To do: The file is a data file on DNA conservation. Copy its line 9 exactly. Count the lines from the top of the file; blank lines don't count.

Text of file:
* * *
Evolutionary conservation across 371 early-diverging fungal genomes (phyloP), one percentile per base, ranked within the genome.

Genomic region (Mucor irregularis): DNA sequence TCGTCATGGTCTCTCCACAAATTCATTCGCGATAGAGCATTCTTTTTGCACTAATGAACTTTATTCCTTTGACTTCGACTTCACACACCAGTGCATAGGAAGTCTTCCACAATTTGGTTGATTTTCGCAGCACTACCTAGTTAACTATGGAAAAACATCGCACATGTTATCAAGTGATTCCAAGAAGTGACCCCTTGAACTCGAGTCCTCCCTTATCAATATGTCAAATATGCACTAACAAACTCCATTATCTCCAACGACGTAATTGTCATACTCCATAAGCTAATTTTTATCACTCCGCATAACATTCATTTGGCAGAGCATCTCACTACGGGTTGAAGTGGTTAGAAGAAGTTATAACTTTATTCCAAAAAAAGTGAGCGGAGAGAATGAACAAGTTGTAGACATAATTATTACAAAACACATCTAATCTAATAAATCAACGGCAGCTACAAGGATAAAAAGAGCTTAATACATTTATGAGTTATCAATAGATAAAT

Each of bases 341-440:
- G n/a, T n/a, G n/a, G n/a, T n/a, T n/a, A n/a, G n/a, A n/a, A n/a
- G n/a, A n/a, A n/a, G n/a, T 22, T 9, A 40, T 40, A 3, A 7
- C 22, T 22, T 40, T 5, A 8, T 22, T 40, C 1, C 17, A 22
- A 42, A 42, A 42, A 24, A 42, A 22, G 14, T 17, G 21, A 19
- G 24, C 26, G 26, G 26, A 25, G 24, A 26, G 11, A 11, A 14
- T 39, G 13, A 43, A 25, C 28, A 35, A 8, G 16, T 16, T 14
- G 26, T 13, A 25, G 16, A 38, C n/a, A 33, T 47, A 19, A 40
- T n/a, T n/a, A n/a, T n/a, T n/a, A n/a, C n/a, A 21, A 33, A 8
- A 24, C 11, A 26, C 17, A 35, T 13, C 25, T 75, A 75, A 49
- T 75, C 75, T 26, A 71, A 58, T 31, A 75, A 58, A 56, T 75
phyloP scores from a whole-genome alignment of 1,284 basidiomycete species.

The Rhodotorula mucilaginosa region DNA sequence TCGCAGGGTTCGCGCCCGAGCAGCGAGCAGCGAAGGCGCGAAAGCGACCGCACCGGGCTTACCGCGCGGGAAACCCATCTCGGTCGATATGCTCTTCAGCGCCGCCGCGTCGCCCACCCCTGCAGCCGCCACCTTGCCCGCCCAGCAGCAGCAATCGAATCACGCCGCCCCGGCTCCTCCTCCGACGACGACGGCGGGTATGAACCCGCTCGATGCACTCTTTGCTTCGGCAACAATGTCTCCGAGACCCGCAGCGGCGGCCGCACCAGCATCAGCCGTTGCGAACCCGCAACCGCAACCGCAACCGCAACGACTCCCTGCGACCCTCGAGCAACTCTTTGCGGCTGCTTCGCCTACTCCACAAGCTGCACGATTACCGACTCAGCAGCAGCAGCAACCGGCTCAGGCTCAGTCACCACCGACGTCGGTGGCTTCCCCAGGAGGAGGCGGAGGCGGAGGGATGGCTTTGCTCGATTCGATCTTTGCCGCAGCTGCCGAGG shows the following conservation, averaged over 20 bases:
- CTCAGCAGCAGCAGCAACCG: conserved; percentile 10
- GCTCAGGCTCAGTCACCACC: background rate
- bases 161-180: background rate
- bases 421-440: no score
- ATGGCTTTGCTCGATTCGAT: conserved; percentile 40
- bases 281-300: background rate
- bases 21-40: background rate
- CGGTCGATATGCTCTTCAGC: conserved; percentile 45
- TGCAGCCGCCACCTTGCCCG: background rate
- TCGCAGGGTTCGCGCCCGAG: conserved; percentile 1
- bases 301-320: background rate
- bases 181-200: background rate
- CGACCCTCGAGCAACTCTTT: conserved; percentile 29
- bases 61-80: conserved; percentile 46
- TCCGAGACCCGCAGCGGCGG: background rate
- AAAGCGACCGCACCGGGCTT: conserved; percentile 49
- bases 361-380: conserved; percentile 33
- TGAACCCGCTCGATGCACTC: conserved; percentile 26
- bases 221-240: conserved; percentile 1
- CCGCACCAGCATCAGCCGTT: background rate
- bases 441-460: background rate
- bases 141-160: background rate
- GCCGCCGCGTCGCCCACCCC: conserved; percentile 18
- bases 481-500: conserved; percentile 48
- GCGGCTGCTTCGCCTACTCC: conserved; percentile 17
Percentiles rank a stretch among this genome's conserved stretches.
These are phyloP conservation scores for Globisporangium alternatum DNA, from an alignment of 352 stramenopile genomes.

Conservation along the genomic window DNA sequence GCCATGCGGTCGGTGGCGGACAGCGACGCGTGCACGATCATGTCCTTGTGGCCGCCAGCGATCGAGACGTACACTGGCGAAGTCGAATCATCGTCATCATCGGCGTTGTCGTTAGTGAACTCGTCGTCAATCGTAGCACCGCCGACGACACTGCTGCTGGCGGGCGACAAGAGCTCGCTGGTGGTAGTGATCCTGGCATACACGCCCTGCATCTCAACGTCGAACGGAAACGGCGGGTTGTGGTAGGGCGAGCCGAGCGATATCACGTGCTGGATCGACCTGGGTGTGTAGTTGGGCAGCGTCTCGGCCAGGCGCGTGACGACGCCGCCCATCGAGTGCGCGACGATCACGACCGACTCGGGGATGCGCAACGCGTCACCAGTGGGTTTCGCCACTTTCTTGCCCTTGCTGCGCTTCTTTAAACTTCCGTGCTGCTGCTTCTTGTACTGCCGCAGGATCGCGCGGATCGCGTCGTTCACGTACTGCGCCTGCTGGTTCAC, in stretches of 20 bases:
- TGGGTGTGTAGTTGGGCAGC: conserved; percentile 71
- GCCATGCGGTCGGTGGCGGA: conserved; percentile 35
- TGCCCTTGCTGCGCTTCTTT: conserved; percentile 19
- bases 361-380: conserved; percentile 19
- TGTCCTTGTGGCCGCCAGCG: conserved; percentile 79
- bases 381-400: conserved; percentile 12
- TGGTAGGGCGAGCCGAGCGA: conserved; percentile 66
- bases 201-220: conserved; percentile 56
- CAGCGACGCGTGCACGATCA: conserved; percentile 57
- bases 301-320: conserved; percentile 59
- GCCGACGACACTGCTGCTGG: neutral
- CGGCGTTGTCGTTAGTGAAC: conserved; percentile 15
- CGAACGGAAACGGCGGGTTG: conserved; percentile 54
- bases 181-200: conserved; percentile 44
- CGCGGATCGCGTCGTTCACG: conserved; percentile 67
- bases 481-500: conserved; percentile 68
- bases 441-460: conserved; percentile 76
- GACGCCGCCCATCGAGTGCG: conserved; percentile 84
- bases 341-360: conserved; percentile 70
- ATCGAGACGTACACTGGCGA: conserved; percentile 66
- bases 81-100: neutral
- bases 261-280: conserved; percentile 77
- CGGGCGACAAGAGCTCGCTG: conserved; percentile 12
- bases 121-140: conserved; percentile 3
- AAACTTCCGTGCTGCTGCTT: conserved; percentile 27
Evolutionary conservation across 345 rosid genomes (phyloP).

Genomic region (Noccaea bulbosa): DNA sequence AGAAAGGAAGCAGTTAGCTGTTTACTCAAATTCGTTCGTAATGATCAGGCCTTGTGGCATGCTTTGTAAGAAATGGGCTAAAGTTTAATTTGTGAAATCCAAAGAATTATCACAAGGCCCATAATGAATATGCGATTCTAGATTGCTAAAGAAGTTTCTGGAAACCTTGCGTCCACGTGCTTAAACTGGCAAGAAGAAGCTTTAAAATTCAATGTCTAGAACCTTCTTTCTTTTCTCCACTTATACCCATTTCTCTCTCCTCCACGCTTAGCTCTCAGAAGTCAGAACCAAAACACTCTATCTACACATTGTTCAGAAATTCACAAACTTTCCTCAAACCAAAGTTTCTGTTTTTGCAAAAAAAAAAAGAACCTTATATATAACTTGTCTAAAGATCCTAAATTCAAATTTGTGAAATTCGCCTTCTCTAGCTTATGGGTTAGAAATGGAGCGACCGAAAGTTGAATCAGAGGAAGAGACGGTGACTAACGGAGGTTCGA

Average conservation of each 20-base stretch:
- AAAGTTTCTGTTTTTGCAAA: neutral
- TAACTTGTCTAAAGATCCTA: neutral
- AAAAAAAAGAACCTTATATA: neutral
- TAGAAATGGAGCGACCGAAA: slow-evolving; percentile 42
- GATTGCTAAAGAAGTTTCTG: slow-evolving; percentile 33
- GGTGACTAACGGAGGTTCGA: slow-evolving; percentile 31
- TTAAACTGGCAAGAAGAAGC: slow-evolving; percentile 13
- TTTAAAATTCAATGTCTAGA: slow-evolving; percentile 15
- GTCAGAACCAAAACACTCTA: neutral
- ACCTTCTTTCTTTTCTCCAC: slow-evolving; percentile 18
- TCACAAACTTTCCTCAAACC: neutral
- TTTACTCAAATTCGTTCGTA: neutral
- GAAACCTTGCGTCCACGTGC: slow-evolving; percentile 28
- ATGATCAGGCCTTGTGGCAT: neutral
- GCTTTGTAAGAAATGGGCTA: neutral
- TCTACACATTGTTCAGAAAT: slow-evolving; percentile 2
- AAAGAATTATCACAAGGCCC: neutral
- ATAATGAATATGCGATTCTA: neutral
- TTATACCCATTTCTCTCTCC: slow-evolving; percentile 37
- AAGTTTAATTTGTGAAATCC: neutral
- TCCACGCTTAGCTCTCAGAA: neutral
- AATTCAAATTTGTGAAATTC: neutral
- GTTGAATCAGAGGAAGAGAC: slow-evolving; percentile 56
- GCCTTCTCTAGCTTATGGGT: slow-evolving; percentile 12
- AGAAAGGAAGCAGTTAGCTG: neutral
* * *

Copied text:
- T 39, G 13, A 43, A 25, C 28, A 35, A 8, G 16, T 16, T 14